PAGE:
Decorative Bulletin Board from a Broken Mirror
This farmhouse bulletin board has been waiting in the garage since last Christmas. This really nice mirror was placed behind one of my Christmas trees to reflect the light. Loved it, in a few days later I went to “adjust” it just a tad and knocked it over smashing the glass.
When the Farmhouse hens decided to do a roundup on making something broken new, I knew it was time to update my broken mirror. The Farmhouse Hens projects are included at the end of this post, make sure to check them out.
The frame was still good so I kept it and was sad every single time I saw that empty frame. This week I repurposed it and am much happier with it. This decorative bulletin board would be very handy in a family office, or even a kitchen for school artwork etc.
If you don’t have a frame you can build your own using the instructions from this DIY Welcome sign first. Once the frame is made continue on with this post.
This makeover is very easy to do. It took about 2 hours to do because I had to let the farmhouse stripes dry. It cost me nothing to make it, and now if not a mirror at least the good quality frame is being used.
[wc_row] [wc_column size=”one-half” position=”first”]
Dropcloth or thick muslin fabric
1/4 inch plywood, or thick cardboard[/wc_column] [wc_column size=”one-half” position=”last”]
Grey chalk paint or craft paint
Pencil and Ruler
Brush and green Frog Tape
Small paint brush, stapler[/wc_column] [/wc_row]
Measure the size of your open frame, and cut the plywood or thick cardboard to size. My frame opening is 48″ by 12″
Add the Batting
Next, cut your quilt batting an inch smaller. (ex. 47″ by 11″) You want your batting to be close to the edge, but it does not wrap around. Wrapping the quilting around the back would make it hard to fit your frame neatly.
Attach your batting with staples. You don’t need to place in many staples just enough to hold it in place while you work with the fabric covering.
Adding the Stripes to your Decorative Bulletin Board
Cut your fabric to be 5 inches wider and longer than the opening (ex 53″ by 17″) as this will wrap around and needs a finished edge.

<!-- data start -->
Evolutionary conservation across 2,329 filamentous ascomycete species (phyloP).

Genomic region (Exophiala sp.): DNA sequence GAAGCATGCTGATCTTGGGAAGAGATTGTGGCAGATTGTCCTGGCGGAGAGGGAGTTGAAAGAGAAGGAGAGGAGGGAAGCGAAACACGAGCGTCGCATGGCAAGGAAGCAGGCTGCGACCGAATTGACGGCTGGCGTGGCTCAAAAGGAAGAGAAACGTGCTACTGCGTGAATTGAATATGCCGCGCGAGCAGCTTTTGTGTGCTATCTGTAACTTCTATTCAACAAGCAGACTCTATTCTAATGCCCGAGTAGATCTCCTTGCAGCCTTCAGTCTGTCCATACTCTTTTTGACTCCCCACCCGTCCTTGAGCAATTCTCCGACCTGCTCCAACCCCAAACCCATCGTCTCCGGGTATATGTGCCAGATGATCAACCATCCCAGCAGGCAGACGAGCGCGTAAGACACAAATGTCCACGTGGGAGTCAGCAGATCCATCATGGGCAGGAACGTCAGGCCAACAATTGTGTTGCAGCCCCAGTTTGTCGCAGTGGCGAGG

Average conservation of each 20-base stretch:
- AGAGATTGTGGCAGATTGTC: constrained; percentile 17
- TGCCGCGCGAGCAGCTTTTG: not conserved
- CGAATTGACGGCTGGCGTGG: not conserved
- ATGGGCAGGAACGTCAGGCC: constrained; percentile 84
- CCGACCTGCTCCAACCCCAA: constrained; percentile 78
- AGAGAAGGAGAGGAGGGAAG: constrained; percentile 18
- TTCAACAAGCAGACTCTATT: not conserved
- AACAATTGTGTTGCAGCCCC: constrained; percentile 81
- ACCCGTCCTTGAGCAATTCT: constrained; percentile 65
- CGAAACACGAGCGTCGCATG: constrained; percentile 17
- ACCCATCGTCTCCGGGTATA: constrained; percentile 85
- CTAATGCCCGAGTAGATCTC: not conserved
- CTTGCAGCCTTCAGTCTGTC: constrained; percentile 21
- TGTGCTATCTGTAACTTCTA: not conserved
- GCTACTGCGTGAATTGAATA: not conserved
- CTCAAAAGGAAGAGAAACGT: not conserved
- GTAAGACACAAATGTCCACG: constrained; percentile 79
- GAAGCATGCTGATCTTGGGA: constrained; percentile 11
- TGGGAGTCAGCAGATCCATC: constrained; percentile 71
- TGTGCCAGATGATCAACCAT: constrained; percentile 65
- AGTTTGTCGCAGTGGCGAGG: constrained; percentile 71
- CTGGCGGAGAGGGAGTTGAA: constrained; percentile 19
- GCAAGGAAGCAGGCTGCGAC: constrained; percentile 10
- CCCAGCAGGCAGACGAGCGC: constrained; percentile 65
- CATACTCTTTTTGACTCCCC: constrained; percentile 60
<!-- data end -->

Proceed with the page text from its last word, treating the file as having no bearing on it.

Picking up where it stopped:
To finish the edge of your fabric you need to do a neat folded seam, roll it over 1/4 inch and press, then roll it over half an inch and press. Do this on all four edges
Iron and lay your fabric out on a flat surface.
Measure the placement of your stripes, I am sharing detail instructions but basically you draw three straight stripes where you like them along one side of the fabric.
The stripes on my board consist of a central 1/4 inch stripe and two 1/8 inch stripes evenly spaced on each side of center. To replicate measure in 3 1/2″ from the edge of the fabric and make a mark, repeat this a couple of more times along the length of the fabric. Once done draw the first line.
A clear good quality ruler makes this much easier, as your able to line up the cross marks along the stripe. If you do lots of crafts I recommend buying one, you will LOVE it.
Repeat the process by measuring 1/8″ in for the other side of the first stripe. Draw the second line for the first stripe.
Then measure in half an inch and do the first side of the second stripe, then 1/4 inch for the other side of the second stripe.
Measure in half an inch from the second stripe and draw a line for the last stripe. Then measure in 1/8 inch and draw the final line.
If you make an error, no biggie, use an eraser and remove the lines. Worst case scenario wash it and start over, that’s why I started by drawing the lines first.
This is what the stripes looked like before painting.
Run tape along the stripes, make sure that the tape is adhered along the edge being painted.
Load you brush with a tiny bit of paint, dab off any excess and then paint the stripe. If you have to add a second layer to make the paint as dark as you would like. Wait until the first layer dries, it only takes ten minutes. I only used one coat.
You may find that your tape is too wide to do all three stripes. I painted the inside stripe first, removed the tape. Let it dry and then taped the two outside stripes.
Finishing the Decorative Bulletin Board
Once your stripes are finished, wrap the fabric around your backboard, place in the frame and staple.
Attach staples to secure the board to the frame, and to secure the hem of your fabric.
To make the bulletin board more decorative I simply pinned some long branches and some sunflowers down one side using sewing pins.
This decorative bulletin board can be decorated with flowers, banners, printables, letters etc. I think the simple farmhouse faux grain sack background gives it just enough decoration to be pretty, yet neutral enough to fit in with whatever extra decorations you want to put on it.
This month’s posts look wonderful, we have everything from Country Clocks to Architectural Finds. Enjoy! and thanks for joining us!